Aerodynamics of a cycling wheel in crosswind by coaxial volumetric velocimetry

C. Jux*, A. Sciacchitano, F. Scarano

*Corresponding author for this work

Research output: Chapter in Book/Conference proceedings/Edited volumeConference contributionScientificpeer-review

27 Downloads (Pure)

Abstract

The aerodynamic characteristics of a modern road cycling wheel in crosswind are studied through force measurements and 3D velocimetry in TU Delft’s Open Jet Facility. The performance of the 62 mm deep rim is evaluated for two tire profiles, and yaw angles up to 20◦ . All measurements are executed at 12.5 m/s (45 km/h) freestream- and wheel-rotational velocity. The wheel’s rim-tire section in crosswind is found to behave similar to an airfoil at incidence, ultimately resulting in a reduction of the wheel’s aerodynamic resistance with increasing yaw angle magnitude. This trend, also referred to as the sail-effect, is limited by the stall angle of the tire-rim profile. The stall angle is found to be dependent on the tire surface texture and varies between 14◦ and 20◦.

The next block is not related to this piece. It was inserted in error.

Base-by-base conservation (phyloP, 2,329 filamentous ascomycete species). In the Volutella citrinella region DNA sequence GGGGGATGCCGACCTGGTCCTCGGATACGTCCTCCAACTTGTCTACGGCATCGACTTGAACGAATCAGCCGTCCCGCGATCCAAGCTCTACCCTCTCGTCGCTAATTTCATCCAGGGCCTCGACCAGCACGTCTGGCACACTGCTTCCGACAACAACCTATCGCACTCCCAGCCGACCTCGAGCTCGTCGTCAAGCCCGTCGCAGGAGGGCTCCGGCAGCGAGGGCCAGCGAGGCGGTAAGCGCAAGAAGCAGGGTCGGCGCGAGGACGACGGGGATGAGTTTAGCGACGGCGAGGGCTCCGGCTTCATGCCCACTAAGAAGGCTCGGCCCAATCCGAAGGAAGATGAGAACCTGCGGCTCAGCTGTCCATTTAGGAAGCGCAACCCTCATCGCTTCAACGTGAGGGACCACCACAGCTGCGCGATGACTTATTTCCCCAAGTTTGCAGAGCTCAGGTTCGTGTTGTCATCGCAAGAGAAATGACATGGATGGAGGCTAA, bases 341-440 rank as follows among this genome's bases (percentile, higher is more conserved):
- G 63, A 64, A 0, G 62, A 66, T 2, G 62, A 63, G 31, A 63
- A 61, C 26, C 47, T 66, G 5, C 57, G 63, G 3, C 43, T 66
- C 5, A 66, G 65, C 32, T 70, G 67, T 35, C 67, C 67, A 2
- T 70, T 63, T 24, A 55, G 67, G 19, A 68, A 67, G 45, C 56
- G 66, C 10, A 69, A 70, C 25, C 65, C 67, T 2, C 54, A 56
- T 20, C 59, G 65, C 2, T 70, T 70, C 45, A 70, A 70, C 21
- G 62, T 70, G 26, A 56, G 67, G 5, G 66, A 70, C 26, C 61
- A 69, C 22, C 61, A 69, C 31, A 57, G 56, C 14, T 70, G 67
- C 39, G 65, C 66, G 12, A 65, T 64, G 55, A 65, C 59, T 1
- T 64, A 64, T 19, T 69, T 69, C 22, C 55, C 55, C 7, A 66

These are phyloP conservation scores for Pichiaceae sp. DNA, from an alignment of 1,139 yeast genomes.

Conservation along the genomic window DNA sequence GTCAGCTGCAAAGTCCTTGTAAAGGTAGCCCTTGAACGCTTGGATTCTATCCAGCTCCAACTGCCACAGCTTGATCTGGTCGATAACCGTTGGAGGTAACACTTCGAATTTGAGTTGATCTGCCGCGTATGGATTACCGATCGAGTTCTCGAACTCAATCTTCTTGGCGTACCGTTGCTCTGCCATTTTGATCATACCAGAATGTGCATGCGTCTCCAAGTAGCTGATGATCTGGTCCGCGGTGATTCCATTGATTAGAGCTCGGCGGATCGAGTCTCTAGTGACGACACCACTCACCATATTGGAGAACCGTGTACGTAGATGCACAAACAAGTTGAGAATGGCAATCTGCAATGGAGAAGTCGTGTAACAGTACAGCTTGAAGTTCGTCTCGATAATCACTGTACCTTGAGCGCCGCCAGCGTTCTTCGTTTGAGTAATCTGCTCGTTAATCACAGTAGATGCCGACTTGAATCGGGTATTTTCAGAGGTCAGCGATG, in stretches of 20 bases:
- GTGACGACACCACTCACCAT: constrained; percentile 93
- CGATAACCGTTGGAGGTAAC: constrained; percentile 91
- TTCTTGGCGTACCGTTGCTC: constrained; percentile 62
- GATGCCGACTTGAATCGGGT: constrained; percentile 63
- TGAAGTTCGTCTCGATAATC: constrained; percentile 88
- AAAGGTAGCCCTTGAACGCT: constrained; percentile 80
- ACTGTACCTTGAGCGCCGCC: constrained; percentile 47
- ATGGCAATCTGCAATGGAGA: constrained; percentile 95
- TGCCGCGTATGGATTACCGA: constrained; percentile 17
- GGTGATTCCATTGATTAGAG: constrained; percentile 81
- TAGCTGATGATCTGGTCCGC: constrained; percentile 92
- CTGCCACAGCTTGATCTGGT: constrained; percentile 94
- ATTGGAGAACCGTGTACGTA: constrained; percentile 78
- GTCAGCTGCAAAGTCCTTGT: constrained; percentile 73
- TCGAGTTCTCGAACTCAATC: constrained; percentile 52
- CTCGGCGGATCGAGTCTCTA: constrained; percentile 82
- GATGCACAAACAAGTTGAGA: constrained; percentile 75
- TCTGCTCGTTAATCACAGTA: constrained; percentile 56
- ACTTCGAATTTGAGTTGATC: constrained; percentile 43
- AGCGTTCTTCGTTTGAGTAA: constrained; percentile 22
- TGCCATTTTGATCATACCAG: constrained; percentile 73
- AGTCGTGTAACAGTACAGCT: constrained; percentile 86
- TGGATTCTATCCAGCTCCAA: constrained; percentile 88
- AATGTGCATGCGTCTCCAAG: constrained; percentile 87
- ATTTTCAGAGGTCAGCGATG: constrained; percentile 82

Original languageEnglish
Title of host publication14th International Symposium on Particle Image Velocimetry
Number of pages11
DOIs
Publication statusPublished - 2021
Event14th International Symposium on Particle Image Velocimetry - virtual event
Duration: 1 Aug 20215 Aug 2021
Conference number: 14

Conference

Conference14th International Symposium on Particle Image Velocimetry
Abbreviated titleISPIV 2021
Period1/08/215/08/21

Bibliographical note

Green Open Access added to TU Delft Institutional Repository ‘You share, we take care!’ – Taverne project https://www.openaccess.nl/en/you-share-we-take-care
Otherwise as indicated in the copyright section: the publisher is the copyright holder of this work and the author uses the Dutch legislation to make this work public.

Keywords

  • 3D PIV
  • Wheel aerodynamics
  • Cycling aerodynamics
  • Pressure analysis
  • Coaxial volumetric velocimetry

Fingerprint

Dive into the research topics of 'Aerodynamics of a cycling wheel in crosswind by coaxial volumetric velocimetry'. Together they form a unique fingerprint.

Cite this